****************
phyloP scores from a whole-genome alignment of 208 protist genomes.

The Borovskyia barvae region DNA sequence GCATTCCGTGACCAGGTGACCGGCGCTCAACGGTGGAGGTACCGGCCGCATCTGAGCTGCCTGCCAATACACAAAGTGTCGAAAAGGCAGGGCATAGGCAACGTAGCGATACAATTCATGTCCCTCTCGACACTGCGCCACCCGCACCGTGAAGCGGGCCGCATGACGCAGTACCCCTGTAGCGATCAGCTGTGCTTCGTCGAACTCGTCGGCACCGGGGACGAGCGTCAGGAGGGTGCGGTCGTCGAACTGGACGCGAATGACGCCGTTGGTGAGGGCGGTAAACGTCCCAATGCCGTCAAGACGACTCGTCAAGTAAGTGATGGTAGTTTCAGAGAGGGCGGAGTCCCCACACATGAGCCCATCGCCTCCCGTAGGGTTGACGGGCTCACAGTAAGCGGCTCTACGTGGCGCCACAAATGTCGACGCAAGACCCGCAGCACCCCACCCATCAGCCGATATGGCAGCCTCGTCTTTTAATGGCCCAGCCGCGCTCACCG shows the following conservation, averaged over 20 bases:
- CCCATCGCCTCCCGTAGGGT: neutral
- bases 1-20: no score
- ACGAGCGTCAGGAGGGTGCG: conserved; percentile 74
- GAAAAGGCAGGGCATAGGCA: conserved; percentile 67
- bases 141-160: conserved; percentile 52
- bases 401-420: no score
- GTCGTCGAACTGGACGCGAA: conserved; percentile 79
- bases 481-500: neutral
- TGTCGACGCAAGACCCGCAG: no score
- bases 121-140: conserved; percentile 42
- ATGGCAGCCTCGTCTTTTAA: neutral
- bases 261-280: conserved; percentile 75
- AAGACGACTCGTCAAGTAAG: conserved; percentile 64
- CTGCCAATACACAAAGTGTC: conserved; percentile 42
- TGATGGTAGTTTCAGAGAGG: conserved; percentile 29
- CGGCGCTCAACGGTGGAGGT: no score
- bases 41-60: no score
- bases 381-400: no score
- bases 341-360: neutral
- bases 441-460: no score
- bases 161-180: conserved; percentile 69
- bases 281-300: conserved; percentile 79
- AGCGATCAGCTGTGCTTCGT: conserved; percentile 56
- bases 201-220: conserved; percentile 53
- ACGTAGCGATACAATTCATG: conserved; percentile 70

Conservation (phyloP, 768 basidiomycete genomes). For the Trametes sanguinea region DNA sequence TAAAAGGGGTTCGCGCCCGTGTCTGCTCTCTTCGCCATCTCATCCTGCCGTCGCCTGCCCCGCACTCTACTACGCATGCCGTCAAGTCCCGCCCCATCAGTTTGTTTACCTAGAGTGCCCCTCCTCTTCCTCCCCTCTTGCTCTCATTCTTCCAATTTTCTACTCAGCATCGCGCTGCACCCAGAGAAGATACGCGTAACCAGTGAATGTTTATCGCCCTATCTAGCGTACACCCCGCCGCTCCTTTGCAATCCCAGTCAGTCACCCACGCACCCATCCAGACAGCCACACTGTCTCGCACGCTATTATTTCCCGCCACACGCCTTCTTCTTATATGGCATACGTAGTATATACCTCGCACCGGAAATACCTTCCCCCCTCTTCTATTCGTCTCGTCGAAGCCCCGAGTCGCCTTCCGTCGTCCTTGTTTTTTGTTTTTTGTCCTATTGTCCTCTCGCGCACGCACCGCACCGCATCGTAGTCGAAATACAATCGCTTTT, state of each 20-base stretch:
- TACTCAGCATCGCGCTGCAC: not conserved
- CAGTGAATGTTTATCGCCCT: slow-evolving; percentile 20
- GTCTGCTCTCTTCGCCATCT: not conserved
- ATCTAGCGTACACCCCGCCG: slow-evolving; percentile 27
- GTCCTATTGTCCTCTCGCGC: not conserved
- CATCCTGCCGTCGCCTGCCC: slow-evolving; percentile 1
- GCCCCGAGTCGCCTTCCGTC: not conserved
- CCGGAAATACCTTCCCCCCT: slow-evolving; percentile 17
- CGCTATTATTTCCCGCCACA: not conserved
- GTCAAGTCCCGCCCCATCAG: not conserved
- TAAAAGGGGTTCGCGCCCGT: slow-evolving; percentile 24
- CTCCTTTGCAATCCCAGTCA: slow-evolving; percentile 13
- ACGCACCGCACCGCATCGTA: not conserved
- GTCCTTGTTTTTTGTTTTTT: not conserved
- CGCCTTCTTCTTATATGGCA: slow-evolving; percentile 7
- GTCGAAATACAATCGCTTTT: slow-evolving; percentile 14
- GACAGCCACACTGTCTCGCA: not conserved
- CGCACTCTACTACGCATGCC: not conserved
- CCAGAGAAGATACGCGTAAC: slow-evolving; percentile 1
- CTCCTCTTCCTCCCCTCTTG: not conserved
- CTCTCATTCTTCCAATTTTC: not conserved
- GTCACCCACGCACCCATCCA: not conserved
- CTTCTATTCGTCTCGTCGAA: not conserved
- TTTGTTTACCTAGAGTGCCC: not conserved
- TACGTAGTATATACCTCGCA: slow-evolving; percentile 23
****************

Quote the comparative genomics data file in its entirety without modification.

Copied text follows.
phyloP scores from a whole-genome alignment of 208 protist genomes.

The Borovskyia barvae region DNA sequence GCATTCCGTGACCAGGTGACCGGCGCTCAACGGTGGAGGTACCGGCCGCATCTGAGCTGCCTGCCAATACACAAAGTGTCGAAAAGGCAGGGCATAGGCAACGTAGCGATACAATTCATGTCCCTCTCGACACTGCGCCACCCGCACCGTGAAGCGGGCCGCATGACGCAGTACCCCTGTAGCGATCAGCTGTGCTTCGTCGAACTCGTCGGCACCGGGGACGAGCGTCAGGAGGGTGCGGTCGTCGAACTGGACGCGAATGACGCCGTTGGTGAGGGCGGTAAACGTCCCAATGCCGTCAAGACGACTCGTCAAGTAAGTGATGGTAGTTTCAGAGAGGGCGGAGTCCCCACACATGAGCCCATCGCCTCCCGTAGGGTTGACGGGCTCACAGTAAGCGGCTCTACGTGGCGCCACAAATGTCGACGCAAGACCCGCAGCACCCCACCCATCAGCCGATATGGCAGCCTCGTCTTTTAATGGCCCAGCCGCGCTCACCG shows the following conservation, averaged over 20 bases:
- CCCATCGCCTCCCGTAGGGT: neutral
- bases 1-20: no score
- ACGAGCGTCAGGAGGGTGCG: conserved; percentile 74
- GAAAAGGCAGGGCATAGGCA: conserved; percentile 67
- bases 141-160: conserved; percentile 52
- bases 401-420: no score
- GTCGTCGAACTGGACGCGAA: conserved; percentile 79
- bases 481-500: neutral
- TGTCGACGCAAGACCCGCAG: no score
- bases 121-140: conserved; percentile 42
- ATGGCAGCCTCGTCTTTTAA: neutral
- bases 261-280: conserved; percentile 75
- AAGACGACTCGTCAAGTAAG: conserved; percentile 64
- CTGCCAATACACAAAGTGTC: conserved; percentile 42
- TGATGGTAGTTTCAGAGAGG: conserved; percentile 29
- CGGCGCTCAACGGTGGAGGT: no score
- bases 41-60: no score
- bases 381-400: no score
- bases 341-360: neutral
- bases 441-460: no score
- bases 161-180: conserved; percentile 69
- bases 281-300: conserved; percentile 79
- AGCGATCAGCTGTGCTTCGT: conserved; percentile 56
- bases 201-220: conserved; percentile 53
- ACGTAGCGATACAATTCATG: conserved; percentile 70

Conservation (phyloP, 768 basidiomycete genomes). For the Trametes sanguinea region DNA sequence TAAAAGGGGTTCGCGCCCGTGTCTGCTCTCTTCGCCATCTCATCCTGCCGTCGCCTGCCCCGCACTCTACTACGCATGCCGTCAAGTCCCGCCCCATCAGTTTGTTTACCTAGAGTGCCCCTCCTCTTCCTCCCCTCTTGCTCTCATTCTTCCAATTTTCTACTCAGCATCGCGCTGCACCCAGAGAAGATACGCGTAACCAGTGAATGTTTATCGCCCTATCTAGCGTACACCCCGCCGCTCCTTTGCAATCCCAGTCAGTCACCCACGCACCCATCCAGACAGCCACACTGTCTCGCACGCTATTATTTCCCGCCACACGCCTTCTTCTTATATGGCATACGTAGTATATACCTCGCACCGGAAATACCTTCCCCCCTCTTCTATTCGTCTCGTCGAAGCCCCGAGTCGCCTTCCGTCGTCCTTGTTTTTTGTTTTTTGTCCTATTGTCCTCTCGCGCACGCACCGCACCGCATCGTAGTCGAAATACAATCGCTTTT, state of each 20-base stretch:
- TACTCAGCATCGCGCTGCAC: not conserved
- CAGTGAATGTTTATCGCCCT: slow-evolving; percentile 20
- GTCTGCTCTCTTCGCCATCT: not conserved
- ATCTAGCGTACACCCCGCCG: slow-evolving; percentile 27
- GTCCTATTGTCCTCTCGCGC: not conserved
- CATCCTGCCGTCGCCTGCCC: slow-evolving; percentile 1
- GCCCCGAGTCGCCTTCCGTC: not conserved
- CCGGAAATACCTTCCCCCCT: slow-evolving; percentile 17
- CGCTATTATTTCCCGCCACA: not conserved
- GTCAAGTCCCGCCCCATCAG: not conserved
- TAAAAGGGGTTCGCGCCCGT: slow-evolving; percentile 24
- CTCCTTTGCAATCCCAGTCA: slow-evolving; percentile 13
- ACGCACCGCACCGCATCGTA: not conserved
- GTCCTTGTTTTTTGTTTTTT: not conserved
- CGCCTTCTTCTTATATGGCA: slow-evolving; percentile 7
- GTCGAAATACAATCGCTTTT: slow-evolving; percentile 14
- GACAGCCACACTGTCTCGCA: not conserved
- CGCACTCTACTACGCATGCC: not conserved
- CCAGAGAAGATACGCGTAAC: slow-evolving; percentile 1
- CTCCTCTTCCTCCCCTCTTG: not conserved
- CTCTCATTCTTCCAATTTTC: not conserved
- GTCACCCACGCACCCATCCA: not conserved
- CTTCTATTCGTCTCGTCGAA: not conserved
- TTTGTTTACCTAGAGTGCCC: not conserved
- TACGTAGTATATACCTCGCA: slow-evolving; percentile 23